- The southern saratoga is a freshwater fish species that is native to northern Australia, particularly the Gulf of Carpentaria and the northern parts of Queensland.
- They have a long, slender body shape and are covered in large, shiny scales that are often greenish-brown in colour.
- The Southern Saratoga is a predatory fish that feeds on insects, crustaceans, small fish, and other aquatic animals.
- Southern Saratoga are sexually dimorphic, with males having a more elongated dorsal fin and a more pointed anal fin.
- During breeding season, males will build nests in shallow water and court females by swimming around them and flashing their fins.
- Females can lay up to 1000 eggs, which are fertilised externally by the male. The eggs hatch in about 48 hours, and the young fish are guarded by the male until they are old enough to fend for themselves.
- The Southern Saratoga is prized by recreational anglers for its large size and challenging fight. They are also sometimes kept in home aquariums, although they require large tanks and specialised care.
- These fish are known to be long-lived, with individuals living up to 20 years in the wild.
Aquarium & Recreational Fishing
Southern Saratoga are a prized catch for recreational anglers due to their challenging fight and tasty flesh. However, they are protected in some areas, so it’s important to follow local regulations and catch-and-release practices to ensure their sustainability. They are also a popular aquarium fish as they are large, aggressive and visually impressive in aquariums. They do require specialised care, so they are best suited for experienced fish keepers.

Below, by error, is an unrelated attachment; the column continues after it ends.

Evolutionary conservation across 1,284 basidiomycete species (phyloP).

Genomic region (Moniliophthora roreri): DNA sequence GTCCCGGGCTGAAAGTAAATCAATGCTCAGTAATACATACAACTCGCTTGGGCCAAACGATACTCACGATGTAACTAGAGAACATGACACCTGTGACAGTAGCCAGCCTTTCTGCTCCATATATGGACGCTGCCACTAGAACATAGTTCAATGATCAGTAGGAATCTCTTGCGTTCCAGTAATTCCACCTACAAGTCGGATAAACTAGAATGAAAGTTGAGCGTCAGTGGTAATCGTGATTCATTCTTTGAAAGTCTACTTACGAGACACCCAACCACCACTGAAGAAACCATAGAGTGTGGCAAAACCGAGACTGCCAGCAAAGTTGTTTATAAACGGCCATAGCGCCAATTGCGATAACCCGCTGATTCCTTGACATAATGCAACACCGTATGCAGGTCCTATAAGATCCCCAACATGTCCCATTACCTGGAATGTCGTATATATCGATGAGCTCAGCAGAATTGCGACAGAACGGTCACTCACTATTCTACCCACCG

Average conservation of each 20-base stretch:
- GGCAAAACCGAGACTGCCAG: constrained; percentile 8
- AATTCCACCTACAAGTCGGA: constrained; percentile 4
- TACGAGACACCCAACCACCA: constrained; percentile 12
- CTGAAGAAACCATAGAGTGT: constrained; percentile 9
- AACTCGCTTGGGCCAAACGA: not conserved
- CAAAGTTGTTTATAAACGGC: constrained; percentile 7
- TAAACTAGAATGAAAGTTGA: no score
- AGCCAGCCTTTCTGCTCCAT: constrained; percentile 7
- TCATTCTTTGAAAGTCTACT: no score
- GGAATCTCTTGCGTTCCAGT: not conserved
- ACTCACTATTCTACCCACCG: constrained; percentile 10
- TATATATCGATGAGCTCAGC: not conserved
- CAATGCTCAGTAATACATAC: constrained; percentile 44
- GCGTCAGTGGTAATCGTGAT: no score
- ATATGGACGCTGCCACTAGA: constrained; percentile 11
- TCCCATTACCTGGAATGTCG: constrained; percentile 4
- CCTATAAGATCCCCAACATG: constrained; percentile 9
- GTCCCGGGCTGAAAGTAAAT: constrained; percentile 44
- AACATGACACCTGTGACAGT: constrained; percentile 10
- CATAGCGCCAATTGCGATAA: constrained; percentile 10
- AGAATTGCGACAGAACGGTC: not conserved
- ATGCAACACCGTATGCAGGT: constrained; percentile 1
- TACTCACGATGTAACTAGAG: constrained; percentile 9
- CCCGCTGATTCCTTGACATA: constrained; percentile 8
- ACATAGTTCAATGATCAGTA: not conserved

Species: Scleropages leichardti
Southern Saratoga fish are listed as a “Vulnerable” species by the Australian government’s Department of Agriculture, Water and the Environment under the Environment Protection and Biodiversity Conservation Act 1999.
Fish Taste Quality
Southern Saratoga are considered good to eat by many people due to their firm, white flesh and mild flavour.
Taste Rating: 3/5
How to catch
Catch Difficulty: Difficult
Tackle: Running Sinker Rig, Artificial Rig
Bait: Lures, Prawns, Worms, Yabbies, Soft plastics, Live minnow, Insects, Flies
Technique: Keep bait close to structure, Cast lures with a fast retrieve, Cast lures close to structure
Popularity: Highly Targeted
As Aquarium Fish
Care Level: Moderate to difficult
Reef Compatible: No
Minimum Tank Size: 250+ gallons